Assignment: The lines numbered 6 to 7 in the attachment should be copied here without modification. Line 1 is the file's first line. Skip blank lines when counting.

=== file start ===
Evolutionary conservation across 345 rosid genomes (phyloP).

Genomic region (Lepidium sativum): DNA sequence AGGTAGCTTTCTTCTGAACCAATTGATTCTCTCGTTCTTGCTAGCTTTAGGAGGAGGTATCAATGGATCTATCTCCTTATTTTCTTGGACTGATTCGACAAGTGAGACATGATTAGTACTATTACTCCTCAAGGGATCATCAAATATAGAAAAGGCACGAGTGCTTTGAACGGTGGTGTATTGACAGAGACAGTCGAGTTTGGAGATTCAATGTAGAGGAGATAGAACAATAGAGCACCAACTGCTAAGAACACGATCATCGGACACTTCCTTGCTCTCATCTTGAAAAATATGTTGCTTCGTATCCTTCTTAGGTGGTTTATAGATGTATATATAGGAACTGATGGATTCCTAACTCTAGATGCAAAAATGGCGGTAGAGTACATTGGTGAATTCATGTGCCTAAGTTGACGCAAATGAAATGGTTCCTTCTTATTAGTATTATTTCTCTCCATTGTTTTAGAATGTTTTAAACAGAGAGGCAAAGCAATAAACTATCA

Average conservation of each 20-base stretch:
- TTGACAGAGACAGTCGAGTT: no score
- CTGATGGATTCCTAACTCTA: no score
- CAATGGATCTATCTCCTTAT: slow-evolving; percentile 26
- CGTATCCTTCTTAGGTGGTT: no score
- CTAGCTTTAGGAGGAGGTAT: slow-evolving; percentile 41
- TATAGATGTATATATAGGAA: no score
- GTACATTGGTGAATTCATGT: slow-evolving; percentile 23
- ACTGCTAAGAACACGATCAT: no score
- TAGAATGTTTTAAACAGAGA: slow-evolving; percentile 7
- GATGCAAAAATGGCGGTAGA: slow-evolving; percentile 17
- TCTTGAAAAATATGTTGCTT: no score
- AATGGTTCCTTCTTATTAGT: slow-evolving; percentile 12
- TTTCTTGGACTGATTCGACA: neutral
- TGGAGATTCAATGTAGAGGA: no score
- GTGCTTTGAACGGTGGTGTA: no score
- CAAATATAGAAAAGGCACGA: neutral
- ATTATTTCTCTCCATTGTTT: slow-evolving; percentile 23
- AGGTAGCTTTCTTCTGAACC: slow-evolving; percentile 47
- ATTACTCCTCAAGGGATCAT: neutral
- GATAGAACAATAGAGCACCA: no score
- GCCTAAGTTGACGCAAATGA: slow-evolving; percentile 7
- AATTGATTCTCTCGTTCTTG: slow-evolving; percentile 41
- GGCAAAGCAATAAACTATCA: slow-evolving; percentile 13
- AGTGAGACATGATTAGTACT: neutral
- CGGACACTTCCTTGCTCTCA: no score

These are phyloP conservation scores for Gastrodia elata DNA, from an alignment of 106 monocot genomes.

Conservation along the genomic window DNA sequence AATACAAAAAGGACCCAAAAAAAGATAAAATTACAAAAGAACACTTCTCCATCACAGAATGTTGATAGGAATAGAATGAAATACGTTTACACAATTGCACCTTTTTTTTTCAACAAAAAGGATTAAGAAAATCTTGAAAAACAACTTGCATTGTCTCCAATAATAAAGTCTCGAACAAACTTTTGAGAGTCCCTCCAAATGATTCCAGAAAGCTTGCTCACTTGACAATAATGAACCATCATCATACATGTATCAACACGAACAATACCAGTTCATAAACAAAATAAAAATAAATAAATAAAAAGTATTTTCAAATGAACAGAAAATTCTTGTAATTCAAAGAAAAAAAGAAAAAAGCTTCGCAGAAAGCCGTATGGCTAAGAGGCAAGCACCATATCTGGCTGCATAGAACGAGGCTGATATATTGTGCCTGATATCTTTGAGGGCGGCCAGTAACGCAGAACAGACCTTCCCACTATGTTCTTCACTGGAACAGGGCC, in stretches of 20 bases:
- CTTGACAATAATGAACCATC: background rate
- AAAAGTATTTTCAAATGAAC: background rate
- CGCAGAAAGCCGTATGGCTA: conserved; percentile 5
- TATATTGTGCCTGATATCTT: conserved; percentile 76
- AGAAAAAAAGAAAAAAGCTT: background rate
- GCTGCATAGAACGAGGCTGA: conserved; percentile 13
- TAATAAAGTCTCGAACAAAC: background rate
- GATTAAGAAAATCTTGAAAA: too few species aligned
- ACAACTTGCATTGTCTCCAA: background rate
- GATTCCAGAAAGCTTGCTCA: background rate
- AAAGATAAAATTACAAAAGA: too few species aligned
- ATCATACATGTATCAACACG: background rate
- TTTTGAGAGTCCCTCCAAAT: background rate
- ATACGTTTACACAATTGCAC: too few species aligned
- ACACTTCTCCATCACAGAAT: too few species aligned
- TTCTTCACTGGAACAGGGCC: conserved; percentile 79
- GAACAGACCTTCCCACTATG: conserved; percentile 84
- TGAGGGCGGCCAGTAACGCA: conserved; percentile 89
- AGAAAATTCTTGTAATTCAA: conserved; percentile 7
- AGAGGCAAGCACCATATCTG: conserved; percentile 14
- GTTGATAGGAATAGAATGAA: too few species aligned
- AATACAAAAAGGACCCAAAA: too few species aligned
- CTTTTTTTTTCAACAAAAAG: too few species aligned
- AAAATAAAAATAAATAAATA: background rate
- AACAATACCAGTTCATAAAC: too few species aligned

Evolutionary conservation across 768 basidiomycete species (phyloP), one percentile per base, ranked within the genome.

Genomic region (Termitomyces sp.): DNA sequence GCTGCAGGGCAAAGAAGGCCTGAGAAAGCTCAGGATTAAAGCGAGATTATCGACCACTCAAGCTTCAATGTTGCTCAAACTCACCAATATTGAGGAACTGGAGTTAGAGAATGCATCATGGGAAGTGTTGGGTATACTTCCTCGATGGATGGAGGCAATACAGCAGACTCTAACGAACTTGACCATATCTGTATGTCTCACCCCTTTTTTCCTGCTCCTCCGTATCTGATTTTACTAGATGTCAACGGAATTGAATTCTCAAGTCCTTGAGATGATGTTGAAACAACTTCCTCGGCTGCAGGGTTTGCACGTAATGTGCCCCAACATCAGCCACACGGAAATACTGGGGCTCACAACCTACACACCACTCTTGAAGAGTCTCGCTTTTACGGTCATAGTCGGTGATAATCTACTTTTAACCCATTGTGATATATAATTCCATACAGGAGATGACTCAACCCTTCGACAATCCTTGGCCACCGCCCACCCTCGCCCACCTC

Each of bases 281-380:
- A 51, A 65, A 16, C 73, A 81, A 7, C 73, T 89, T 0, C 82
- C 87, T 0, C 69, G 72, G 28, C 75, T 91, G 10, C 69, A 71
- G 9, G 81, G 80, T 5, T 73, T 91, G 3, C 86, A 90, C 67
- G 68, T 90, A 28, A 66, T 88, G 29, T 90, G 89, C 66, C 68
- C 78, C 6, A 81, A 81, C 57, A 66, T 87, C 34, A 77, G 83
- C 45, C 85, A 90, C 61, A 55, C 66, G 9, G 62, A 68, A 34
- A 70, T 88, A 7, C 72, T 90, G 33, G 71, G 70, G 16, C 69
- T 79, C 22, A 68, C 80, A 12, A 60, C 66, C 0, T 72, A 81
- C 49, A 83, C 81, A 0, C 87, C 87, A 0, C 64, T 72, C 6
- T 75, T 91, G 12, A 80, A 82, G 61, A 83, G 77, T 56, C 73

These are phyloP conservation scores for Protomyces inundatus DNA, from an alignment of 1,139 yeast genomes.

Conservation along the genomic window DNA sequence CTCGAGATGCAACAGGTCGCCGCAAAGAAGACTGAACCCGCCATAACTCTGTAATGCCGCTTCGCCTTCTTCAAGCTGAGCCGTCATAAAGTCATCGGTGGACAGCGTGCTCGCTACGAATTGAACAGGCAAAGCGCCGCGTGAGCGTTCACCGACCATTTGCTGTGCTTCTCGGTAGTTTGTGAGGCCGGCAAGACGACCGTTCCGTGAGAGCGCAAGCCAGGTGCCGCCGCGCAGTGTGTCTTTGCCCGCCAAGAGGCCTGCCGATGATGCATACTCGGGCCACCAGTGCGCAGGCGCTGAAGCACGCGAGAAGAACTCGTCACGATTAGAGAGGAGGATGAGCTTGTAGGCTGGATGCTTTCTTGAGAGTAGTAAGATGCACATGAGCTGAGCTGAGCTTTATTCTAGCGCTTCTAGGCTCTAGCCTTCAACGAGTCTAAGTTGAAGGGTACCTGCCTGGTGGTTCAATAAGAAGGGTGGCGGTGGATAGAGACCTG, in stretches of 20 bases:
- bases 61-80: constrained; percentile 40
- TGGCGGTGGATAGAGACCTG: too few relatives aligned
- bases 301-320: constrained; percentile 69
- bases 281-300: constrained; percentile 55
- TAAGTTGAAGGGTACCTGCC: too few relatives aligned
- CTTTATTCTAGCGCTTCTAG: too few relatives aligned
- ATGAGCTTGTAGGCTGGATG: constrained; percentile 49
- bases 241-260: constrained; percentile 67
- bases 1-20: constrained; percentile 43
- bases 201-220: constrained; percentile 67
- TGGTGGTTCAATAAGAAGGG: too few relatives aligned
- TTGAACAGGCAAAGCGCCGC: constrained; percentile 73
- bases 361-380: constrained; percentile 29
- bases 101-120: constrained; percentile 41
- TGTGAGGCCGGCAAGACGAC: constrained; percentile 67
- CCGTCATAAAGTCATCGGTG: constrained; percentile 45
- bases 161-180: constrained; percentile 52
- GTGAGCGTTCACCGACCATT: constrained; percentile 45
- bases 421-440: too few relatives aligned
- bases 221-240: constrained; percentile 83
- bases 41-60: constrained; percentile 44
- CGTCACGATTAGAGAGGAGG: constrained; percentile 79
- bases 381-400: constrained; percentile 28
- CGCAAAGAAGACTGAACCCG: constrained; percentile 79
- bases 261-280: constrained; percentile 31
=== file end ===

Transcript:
- CAATGGATCTATCTCCTTAT: slow-evolving; percentile 26
- CGTATCCTTCTTAGGTGGTT: no score